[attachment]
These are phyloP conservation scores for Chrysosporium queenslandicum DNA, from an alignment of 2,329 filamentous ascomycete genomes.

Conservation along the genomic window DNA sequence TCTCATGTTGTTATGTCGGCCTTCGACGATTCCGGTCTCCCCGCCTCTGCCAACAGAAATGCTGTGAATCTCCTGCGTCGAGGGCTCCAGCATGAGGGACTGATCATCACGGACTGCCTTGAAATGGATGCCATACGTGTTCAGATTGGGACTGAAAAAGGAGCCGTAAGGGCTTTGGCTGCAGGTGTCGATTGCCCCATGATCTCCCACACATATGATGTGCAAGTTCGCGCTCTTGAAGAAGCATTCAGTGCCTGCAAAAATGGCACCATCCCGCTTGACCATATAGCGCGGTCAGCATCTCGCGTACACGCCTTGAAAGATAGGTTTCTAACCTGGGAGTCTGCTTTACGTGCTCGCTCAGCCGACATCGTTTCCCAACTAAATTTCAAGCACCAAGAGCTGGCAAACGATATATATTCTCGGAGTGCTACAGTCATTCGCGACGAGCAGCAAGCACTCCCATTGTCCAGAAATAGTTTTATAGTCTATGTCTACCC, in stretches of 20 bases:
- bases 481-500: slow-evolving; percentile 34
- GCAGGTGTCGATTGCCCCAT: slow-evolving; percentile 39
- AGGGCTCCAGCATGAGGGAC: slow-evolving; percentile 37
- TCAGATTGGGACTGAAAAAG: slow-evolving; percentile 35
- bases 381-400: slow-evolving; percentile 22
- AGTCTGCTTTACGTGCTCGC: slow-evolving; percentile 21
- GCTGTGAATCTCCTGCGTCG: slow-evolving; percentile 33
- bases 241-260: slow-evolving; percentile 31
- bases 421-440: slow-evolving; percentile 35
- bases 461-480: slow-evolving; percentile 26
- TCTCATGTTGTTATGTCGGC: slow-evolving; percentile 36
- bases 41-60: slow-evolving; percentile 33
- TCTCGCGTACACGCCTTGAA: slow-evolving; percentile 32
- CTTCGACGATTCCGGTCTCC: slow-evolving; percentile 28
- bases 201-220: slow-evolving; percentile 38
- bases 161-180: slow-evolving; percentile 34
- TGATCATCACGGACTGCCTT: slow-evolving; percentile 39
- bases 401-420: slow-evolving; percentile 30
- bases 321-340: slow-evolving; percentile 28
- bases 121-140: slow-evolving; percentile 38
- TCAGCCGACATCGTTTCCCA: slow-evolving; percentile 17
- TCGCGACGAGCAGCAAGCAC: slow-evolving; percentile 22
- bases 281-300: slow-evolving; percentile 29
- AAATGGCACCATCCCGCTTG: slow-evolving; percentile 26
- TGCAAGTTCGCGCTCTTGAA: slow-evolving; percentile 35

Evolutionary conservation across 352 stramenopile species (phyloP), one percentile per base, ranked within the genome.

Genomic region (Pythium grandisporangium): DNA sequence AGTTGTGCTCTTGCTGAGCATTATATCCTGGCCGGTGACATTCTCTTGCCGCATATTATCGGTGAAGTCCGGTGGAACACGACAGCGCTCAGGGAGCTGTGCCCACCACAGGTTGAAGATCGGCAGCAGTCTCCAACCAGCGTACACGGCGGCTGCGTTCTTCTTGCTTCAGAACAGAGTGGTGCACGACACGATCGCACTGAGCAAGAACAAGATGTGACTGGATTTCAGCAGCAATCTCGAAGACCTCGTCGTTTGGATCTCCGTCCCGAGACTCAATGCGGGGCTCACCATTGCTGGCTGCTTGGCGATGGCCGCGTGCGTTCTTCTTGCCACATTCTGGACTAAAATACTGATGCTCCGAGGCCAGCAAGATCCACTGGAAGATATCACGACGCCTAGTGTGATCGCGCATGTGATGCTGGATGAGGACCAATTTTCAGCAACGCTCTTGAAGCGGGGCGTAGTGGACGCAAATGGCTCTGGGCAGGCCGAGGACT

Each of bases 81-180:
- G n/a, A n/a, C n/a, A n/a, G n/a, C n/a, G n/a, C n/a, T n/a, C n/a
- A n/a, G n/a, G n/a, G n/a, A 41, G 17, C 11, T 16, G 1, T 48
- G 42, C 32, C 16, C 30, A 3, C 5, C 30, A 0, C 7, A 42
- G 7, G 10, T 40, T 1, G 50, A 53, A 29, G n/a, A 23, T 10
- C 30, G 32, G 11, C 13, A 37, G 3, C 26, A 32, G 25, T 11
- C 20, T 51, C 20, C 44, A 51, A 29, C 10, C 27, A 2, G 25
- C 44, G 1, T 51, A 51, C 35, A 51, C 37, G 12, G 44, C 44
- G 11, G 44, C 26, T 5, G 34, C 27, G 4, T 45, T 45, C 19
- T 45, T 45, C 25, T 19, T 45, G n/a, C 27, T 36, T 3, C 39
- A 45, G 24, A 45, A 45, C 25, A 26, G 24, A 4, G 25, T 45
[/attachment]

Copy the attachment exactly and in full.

These are phyloP conservation scores for Chrysosporium queenslandicum DNA, from an alignment of 2,329 filamentous ascomycete genomes.

Conservation along the genomic window DNA sequence TCTCATGTTGTTATGTCGGCCTTCGACGATTCCGGTCTCCCCGCCTCTGCCAACAGAAATGCTGTGAATCTCCTGCGTCGAGGGCTCCAGCATGAGGGACTGATCATCACGGACTGCCTTGAAATGGATGCCATACGTGTTCAGATTGGGACTGAAAAAGGAGCCGTAAGGGCTTTGGCTGCAGGTGTCGATTGCCCCATGATCTCCCACACATATGATGTGCAAGTTCGCGCTCTTGAAGAAGCATTCAGTGCCTGCAAAAATGGCACCATCCCGCTTGACCATATAGCGCGGTCAGCATCTCGCGTACACGCCTTGAAAGATAGGTTTCTAACCTGGGAGTCTGCTTTACGTGCTCGCTCAGCCGACATCGTTTCCCAACTAAATTTCAAGCACCAAGAGCTGGCAAACGATATATATTCTCGGAGTGCTACAGTCATTCGCGACGAGCAGCAAGCACTCCCATTGTCCAGAAATAGTTTTATAGTCTATGTCTACCC, in stretches of 20 bases:
- bases 481-500: slow-evolving; percentile 34
- GCAGGTGTCGATTGCCCCAT: slow-evolving; percentile 39
- AGGGCTCCAGCATGAGGGAC: slow-evolving; percentile 37
- TCAGATTGGGACTGAAAAAG: slow-evolving; percentile 35
- bases 381-400: slow-evolving; percentile 22
- AGTCTGCTTTACGTGCTCGC: slow-evolving; percentile 21
- GCTGTGAATCTCCTGCGTCG: slow-evolving; percentile 33
- bases 241-260: slow-evolving; percentile 31
- bases 421-440: slow-evolving; percentile 35
- bases 461-480: slow-evolving; percentile 26
- TCTCATGTTGTTATGTCGGC: slow-evolving; percentile 36
- bases 41-60: slow-evolving; percentile 33
- TCTCGCGTACACGCCTTGAA: slow-evolving; percentile 32
- CTTCGACGATTCCGGTCTCC: slow-evolving; percentile 28
- bases 201-220: slow-evolving; percentile 38
- bases 161-180: slow-evolving; percentile 34
- TGATCATCACGGACTGCCTT: slow-evolving; percentile 39
- bases 401-420: slow-evolving; percentile 30
- bases 321-340: slow-evolving; percentile 28
- bases 121-140: slow-evolving; percentile 38
- TCAGCCGACATCGTTTCCCA: slow-evolving; percentile 17
- TCGCGACGAGCAGCAAGCAC: slow-evolving; percentile 22
- bases 281-300: slow-evolving; percentile 29
- AAATGGCACCATCCCGCTTG: slow-evolving; percentile 26
- TGCAAGTTCGCGCTCTTGAA: slow-evolving; percentile 35

Evolutionary conservation across 352 stramenopile species (phyloP), one percentile per base, ranked within the genome.

Genomic region (Pythium grandisporangium): DNA sequence AGTTGTGCTCTTGCTGAGCATTATATCCTGGCCGGTGACATTCTCTTGCCGCATATTATCGGTGAAGTCCGGTGGAACACGACAGCGCTCAGGGAGCTGTGCCCACCACAGGTTGAAGATCGGCAGCAGTCTCCAACCAGCGTACACGGCGGCTGCGTTCTTCTTGCTTCAGAACAGAGTGGTGCACGACACGATCGCACTGAGCAAGAACAAGATGTGACTGGATTTCAGCAGCAATCTCGAAGACCTCGTCGTTTGGATCTCCGTCCCGAGACTCAATGCGGGGCTCACCATTGCTGGCTGCTTGGCGATGGCCGCGTGCGTTCTTCTTGCCACATTCTGGACTAAAATACTGATGCTCCGAGGCCAGCAAGATCCACTGGAAGATATCACGACGCCTAGTGTGATCGCGCATGTGATGCTGGATGAGGACCAATTTTCAGCAACGCTCTTGAAGCGGGGCGTAGTGGACGCAAATGGCTCTGGGCAGGCCGAGGACT

Each of bases 81-180:
- G n/a, A n/a, C n/a, A n/a, G n/a, C n/a, G n/a, C n/a, T n/a, C n/a
- A n/a, G n/a, G n/a, G n/a, A 41, G 17, C 11, T 16, G 1, T 48
- G 42, C 32, C 16, C 30, A 3, C 5, C 30, A 0, C 7, A 42
- G 7, G 10, T 40, T 1, G 50, A 53, A 29, G n/a, A 23, T 10
- C 30, G 32, G 11, C 13, A 37, G 3, C 26, A 32, G 25, T 11
- C 20, T 51, C 20, C 44, A 51, A 29, C 10, C 27, A 2, G 25
- C 44, G 1, T 51, A 51, C 35, A 51, C 37, G 12, G 44, C 44
- G 11, G 44, C 26, T 5, G 34, C 27, G 4, T 45, T 45, C 19
- T 45, T 45, C 25, T 19, T 45, G n/a, C 27, T 36, T 3, C 39
- A 45, G 24, A 45, A 45, C 25, A 26, G 24, A 4, G 25, T 45